Filespaces provides a centralised repository with unlimited access to media assets from any point in existing workflows. The pandemic has encouraged remote working. Peter Thompson, LucidLink co-founder and CEO, provided a second canned quote: ”Our customers report they can implement workflows previously considered impossible. We are providing the missing link in cloud workflows with ‘streaming files.’”
Actifio has announced technical validation and support for Oracle Cloud VMware Solution (OCVS), Oracle’s new dedicated, cloud-native VMware-based environment. OCVS enables enterprises to move their production VMware workloads to Oracle Cloud Infrastructure, with the identical experience in the cloud as in on-premises data centres. It integrates with Oracle’s second-generation cloud infrastructure. OCVS is available now in all public regions and in customer Dedicated Region cloud instances.
Taiwan-based Chenbro has announced the RB23712, a Level 6, 2U rackmount server barebone (no CPUs, fitted drives) with 12 drive bays designed for storage-focused applications in the Data Center and HPC Enterprise. It pre-integrates an Intel Server Board S2600WFTR with support for up to two, 2nd GenerationXeon Scalable Processors. The RB23712 offers Apache Pass, IPMI 2.0 and Redfish compliance, and includes Intel RSTe/Intel VROC options.
Microchip Technology has introduced the latest member of the Flashtec family, the Flashtec NVMe 3108 PCIe Gen 4 enterprise SSD controller with 8 channels. It complements the 16-channel Flashtec NVMe 3016 and provides a full suite of PCIe Gen 4 NVMe SSD functions. The 3108 is intended for use by M.2 and the SNIA Enterprise and Data Center SSD Form Factor (EDSFF) E1.S drives.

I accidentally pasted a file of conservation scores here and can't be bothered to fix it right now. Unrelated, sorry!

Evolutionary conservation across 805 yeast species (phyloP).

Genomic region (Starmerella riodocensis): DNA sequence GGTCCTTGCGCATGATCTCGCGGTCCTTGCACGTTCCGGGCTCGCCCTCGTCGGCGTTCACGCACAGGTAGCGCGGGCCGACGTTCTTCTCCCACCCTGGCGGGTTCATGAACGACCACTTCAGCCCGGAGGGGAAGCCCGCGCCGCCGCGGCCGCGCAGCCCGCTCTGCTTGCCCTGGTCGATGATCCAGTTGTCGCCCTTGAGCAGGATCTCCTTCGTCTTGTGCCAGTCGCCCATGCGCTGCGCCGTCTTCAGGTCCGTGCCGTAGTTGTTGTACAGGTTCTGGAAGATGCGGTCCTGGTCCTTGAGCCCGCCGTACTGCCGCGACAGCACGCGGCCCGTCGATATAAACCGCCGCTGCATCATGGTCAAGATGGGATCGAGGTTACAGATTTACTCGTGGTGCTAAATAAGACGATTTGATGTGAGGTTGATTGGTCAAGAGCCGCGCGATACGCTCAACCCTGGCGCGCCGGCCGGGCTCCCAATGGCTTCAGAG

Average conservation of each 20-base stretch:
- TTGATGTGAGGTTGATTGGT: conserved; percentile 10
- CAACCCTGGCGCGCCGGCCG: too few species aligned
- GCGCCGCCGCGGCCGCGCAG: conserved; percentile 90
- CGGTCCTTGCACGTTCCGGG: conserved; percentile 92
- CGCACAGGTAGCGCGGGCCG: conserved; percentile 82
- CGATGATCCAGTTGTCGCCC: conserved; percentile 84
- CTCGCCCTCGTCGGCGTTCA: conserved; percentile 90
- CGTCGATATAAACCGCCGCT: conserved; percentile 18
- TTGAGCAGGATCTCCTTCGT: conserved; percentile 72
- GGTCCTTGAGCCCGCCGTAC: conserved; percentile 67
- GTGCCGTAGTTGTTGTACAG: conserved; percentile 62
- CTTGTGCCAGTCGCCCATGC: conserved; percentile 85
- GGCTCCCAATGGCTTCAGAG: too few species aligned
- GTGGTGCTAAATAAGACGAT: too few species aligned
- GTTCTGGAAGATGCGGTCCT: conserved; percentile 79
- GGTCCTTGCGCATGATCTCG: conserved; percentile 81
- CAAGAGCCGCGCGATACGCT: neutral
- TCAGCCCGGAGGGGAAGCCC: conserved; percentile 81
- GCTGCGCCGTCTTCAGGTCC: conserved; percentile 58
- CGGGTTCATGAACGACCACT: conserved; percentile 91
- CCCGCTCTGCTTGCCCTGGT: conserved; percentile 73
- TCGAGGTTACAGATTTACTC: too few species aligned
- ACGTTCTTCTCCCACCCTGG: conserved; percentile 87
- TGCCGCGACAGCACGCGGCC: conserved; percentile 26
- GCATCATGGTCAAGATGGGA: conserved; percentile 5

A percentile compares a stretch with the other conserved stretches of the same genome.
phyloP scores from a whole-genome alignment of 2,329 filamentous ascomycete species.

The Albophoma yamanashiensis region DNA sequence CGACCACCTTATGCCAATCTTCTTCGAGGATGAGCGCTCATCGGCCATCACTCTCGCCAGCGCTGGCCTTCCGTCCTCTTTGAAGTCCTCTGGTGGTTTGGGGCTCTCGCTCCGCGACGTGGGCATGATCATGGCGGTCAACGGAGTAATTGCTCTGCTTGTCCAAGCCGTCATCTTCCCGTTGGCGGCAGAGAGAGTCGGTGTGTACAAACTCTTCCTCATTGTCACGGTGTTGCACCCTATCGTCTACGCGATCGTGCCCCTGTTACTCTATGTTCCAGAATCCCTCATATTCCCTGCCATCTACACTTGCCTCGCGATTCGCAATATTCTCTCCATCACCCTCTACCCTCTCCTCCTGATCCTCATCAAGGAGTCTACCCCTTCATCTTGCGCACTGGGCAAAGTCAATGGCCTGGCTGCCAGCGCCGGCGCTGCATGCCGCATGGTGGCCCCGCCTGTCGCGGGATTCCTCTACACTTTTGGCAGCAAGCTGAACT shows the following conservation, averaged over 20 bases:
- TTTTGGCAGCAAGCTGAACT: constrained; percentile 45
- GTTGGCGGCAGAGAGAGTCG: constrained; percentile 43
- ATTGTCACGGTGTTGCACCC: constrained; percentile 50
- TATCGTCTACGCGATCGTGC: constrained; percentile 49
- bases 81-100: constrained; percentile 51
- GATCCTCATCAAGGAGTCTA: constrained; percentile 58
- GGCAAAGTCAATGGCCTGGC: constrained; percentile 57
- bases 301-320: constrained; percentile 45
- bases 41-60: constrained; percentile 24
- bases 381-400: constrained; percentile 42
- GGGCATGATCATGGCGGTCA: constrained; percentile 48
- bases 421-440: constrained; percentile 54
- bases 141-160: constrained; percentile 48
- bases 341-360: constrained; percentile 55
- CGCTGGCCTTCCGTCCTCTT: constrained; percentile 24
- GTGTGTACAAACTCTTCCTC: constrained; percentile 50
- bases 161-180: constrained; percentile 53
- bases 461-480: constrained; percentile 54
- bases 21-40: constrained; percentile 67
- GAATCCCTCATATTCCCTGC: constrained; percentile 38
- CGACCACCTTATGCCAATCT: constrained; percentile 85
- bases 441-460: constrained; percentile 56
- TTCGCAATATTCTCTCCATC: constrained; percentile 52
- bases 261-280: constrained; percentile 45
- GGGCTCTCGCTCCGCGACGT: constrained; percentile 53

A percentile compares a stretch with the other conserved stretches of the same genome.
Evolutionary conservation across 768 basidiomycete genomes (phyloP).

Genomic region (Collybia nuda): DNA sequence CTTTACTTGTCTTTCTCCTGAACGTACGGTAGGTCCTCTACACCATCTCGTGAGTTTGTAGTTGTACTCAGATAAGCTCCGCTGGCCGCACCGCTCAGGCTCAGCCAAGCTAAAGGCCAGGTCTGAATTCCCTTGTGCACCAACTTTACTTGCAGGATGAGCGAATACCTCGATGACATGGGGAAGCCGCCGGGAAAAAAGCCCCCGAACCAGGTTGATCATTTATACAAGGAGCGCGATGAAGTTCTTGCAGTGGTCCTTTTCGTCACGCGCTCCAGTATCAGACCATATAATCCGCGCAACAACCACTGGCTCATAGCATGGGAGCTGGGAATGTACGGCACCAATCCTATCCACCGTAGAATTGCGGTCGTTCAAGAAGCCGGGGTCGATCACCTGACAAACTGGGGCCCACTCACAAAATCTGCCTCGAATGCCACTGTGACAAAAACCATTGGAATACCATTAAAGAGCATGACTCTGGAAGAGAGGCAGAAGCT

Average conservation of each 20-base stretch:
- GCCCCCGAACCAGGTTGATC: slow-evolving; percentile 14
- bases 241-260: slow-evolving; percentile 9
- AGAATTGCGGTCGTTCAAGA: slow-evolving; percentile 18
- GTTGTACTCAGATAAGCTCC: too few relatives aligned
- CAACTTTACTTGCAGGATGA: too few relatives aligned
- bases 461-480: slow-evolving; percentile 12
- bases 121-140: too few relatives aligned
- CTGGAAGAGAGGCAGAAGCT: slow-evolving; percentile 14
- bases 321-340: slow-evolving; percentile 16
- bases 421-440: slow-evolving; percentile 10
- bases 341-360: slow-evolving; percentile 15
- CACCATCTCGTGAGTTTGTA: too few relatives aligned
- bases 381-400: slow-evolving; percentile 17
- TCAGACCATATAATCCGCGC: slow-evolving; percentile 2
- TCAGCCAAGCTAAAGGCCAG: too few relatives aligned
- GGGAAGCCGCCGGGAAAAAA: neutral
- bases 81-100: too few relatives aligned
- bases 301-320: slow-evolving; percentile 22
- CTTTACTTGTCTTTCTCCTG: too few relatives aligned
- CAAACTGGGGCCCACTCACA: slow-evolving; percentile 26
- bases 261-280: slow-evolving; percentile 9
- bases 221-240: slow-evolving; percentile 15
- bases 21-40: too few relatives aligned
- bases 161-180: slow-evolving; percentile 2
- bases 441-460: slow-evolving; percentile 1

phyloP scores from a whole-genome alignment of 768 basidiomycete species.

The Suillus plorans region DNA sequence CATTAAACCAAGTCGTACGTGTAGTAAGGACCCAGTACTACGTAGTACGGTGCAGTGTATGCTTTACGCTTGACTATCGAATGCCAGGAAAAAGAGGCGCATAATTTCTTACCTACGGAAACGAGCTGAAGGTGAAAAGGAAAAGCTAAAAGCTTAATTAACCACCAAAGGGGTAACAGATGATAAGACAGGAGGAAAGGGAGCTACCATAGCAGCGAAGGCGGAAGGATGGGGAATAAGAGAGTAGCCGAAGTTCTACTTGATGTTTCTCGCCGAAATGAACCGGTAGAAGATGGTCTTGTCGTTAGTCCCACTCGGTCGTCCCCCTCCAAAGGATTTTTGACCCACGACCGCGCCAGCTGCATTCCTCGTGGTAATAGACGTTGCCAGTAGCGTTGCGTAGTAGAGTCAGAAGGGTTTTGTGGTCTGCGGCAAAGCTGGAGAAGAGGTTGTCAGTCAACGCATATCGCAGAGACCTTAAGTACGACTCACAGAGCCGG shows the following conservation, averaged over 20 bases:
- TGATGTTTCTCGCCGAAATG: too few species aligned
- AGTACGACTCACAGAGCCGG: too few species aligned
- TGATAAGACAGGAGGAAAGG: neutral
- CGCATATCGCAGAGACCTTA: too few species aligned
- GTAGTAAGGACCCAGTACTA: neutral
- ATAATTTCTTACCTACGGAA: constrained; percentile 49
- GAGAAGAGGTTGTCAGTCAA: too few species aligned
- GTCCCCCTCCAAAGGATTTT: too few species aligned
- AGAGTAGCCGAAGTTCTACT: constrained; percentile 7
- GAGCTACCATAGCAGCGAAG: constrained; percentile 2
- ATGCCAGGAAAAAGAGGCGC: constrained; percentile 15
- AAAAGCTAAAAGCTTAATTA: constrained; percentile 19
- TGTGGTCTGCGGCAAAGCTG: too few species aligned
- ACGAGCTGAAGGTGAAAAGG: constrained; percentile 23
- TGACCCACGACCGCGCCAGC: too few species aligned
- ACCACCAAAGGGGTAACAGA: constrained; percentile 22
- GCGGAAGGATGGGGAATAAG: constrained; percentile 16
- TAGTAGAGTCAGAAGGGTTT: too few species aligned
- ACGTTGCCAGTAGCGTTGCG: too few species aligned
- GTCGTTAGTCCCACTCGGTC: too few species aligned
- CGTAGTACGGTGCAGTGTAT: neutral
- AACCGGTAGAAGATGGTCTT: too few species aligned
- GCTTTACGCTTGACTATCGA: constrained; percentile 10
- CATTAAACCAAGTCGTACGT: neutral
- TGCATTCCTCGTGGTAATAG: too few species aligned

Nutanix says it has passed 2,500 customers for Nutanix Files. Files is part of a Nutanix suite for structured and unstructured data management, which includes Nutanix Objects, delivering S3-compatible object storage, and Nutanix Volumes for scale-out block storage.
Penguin Computing has become a High Performance Computing (HPC) sector reseller and solution provider of Pavilion Hyperparallel Flash Arrays (HFA).
Quantum has announced its ActiveScale S3-compatible object store software has been verified as a Veeam Ready Object Solution.
Synology has launched new all-flash storage and a line of enterprise SSDs. The FS3600 storage system is the newest member of Synology’s expanding FlashStation family of network-attached storage (NAS) servers. Synology has also announced the release of SATA 5200 SATA SSDs and SNV3400 and SNV3500 NVMe SSDs.
The FS3600 features a 12-core Xeon, up to 72 drives, and 56GbitE support. The new SSDS can fit in its enclosure and have 5-year warranties. They integrate with Synology DiskStation Manager (DSM) for lifespan prediction based on actual workloads.
Data replicator and migrator WANdisco said it is the first independent software vendor to achieve AWS Competency Status in data migration.
Zerto is reprinting a short Gartner report: “What I&O leaders need to know about Disaster Recovery to the cloud.” The report assumes that by 2023,” at least 50 per cent of commodity-server workloads still hosted in the data centre will use public cloud for disaster recovery.” It’s an eight-minute read and you can get it, with minimal registration.